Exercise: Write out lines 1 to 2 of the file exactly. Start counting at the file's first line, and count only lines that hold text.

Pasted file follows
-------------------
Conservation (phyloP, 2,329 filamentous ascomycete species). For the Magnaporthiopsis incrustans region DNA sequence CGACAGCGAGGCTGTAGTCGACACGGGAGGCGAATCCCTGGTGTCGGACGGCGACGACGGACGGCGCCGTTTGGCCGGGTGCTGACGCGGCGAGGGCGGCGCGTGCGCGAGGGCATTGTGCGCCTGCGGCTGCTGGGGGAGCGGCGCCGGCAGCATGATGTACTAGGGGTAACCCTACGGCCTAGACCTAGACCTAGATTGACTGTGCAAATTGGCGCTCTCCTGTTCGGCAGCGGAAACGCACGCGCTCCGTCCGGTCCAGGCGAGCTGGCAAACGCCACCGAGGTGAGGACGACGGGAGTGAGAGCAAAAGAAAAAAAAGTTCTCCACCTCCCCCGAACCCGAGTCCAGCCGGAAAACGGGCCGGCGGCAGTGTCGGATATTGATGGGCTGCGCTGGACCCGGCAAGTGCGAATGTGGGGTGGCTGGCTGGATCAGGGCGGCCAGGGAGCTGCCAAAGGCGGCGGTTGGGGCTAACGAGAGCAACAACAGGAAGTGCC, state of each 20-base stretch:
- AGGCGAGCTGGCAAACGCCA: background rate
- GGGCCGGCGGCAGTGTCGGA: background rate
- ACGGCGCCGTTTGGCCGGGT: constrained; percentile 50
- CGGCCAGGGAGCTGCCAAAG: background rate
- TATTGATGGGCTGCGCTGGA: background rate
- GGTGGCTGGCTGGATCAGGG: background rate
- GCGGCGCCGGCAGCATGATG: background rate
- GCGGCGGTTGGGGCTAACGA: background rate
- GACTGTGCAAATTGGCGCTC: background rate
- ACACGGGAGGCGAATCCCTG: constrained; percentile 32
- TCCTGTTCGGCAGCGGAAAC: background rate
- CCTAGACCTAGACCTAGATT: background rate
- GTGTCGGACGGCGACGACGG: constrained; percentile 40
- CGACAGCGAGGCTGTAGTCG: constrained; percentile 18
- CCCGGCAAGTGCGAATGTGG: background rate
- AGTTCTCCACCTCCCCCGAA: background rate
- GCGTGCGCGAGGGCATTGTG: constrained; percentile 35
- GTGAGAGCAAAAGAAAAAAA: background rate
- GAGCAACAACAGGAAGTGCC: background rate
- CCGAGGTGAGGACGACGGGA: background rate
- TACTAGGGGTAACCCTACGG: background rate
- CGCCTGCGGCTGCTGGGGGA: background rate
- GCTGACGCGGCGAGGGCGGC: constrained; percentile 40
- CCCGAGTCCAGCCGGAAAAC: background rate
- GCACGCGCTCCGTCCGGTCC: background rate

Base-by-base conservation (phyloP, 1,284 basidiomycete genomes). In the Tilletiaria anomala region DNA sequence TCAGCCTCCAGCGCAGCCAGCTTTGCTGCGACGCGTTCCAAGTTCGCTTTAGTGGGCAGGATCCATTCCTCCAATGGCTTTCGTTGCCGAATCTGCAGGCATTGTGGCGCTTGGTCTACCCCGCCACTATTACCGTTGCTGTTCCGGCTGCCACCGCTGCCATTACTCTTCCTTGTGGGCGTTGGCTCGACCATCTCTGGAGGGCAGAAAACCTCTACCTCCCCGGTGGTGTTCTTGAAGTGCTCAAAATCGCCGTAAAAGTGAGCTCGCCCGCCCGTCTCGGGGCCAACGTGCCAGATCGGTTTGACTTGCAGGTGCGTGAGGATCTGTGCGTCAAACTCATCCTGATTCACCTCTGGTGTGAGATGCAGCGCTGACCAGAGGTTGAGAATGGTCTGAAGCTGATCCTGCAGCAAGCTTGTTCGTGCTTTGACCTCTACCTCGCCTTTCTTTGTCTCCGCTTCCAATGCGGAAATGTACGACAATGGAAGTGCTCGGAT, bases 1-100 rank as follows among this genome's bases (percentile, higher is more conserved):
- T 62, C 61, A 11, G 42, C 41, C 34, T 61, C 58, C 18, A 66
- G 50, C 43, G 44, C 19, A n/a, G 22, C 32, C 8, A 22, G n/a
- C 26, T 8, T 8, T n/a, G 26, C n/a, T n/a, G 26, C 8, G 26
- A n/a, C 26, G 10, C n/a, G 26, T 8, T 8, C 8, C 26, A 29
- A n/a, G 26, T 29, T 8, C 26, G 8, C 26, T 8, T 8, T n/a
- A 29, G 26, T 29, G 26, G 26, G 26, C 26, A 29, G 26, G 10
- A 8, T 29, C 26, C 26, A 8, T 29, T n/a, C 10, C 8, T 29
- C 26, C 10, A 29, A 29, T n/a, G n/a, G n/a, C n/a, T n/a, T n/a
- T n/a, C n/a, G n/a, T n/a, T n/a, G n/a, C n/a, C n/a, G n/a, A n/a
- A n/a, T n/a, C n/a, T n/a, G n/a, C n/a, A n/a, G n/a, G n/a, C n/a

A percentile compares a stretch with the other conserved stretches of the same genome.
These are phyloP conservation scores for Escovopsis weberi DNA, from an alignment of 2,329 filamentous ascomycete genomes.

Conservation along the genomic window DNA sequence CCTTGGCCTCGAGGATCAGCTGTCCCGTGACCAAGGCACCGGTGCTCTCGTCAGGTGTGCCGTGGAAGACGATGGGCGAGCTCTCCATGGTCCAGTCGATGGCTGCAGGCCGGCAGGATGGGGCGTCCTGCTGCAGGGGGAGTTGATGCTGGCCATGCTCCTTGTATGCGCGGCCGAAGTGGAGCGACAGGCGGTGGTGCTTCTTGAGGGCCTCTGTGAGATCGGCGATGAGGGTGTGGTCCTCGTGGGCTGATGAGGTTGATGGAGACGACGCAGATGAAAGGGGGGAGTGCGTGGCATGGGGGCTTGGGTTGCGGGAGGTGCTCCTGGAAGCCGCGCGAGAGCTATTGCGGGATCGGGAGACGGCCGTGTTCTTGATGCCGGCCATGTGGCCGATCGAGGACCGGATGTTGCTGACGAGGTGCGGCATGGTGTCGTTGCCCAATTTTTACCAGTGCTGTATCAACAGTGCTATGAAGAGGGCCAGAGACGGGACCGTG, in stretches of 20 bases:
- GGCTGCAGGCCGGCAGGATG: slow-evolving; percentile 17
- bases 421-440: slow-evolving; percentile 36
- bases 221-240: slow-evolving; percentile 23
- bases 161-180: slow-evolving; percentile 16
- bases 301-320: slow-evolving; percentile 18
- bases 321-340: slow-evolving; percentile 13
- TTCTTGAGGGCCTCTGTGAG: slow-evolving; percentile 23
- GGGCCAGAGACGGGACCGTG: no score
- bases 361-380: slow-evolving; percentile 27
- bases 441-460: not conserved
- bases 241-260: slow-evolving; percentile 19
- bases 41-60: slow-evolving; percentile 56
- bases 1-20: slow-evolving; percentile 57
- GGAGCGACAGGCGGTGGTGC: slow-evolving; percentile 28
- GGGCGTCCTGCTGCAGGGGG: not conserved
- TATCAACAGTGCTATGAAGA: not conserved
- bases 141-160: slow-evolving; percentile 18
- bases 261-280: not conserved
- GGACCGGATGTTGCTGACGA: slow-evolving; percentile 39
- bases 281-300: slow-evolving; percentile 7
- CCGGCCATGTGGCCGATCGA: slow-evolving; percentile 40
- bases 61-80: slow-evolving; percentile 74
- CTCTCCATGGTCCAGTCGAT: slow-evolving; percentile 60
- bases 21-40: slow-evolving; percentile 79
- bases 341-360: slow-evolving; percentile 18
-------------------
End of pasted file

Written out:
Conservation (phyloP, 2,329 filamentous ascomycete species). For the Magnaporthiopsis incrustans region DNA sequence CGACAGCGAGGCTGTAGTCGACACGGGAGGCGAATCCCTGGTGTCGGACGGCGACGACGGACGGCGCCGTTTGGCCGGGTGCTGACGCGGCGAGGGCGGCGCGTGCGCGAGGGCATTGTGCGCCTGCGGCTGCTGGGGGAGCGGCGCCGGCAGCATGATGTACTAGGGGTAACCCTACGGCCTAGACCTAGACCTAGATTGACTGTGCAAATTGGCGCTCTCCTGTTCGGCAGCGGAAACGCACGCGCTCCGTCCGGTCCAGGCGAGCTGGCAAACGCCACCGAGGTGAGGACGACGGGAGTGAGAGCAAAAGAAAAAAAAGTTCTCCACCTCCCCCGAACCCGAGTCCAGCCGGAAAACGGGCCGGCGGCAGTGTCGGATATTGATGGGCTGCGCTGGACCCGGCAAGTGCGAATGTGGGGTGGCTGGCTGGATCAGGGCGGCCAGGGAGCTGCCAAAGGCGGCGGTTGGGGCTAACGAGAGCAACAACAGGAAGTGCC, state of each 20-base stretch:
- AGGCGAGCTGGCAAACGCCA: background rate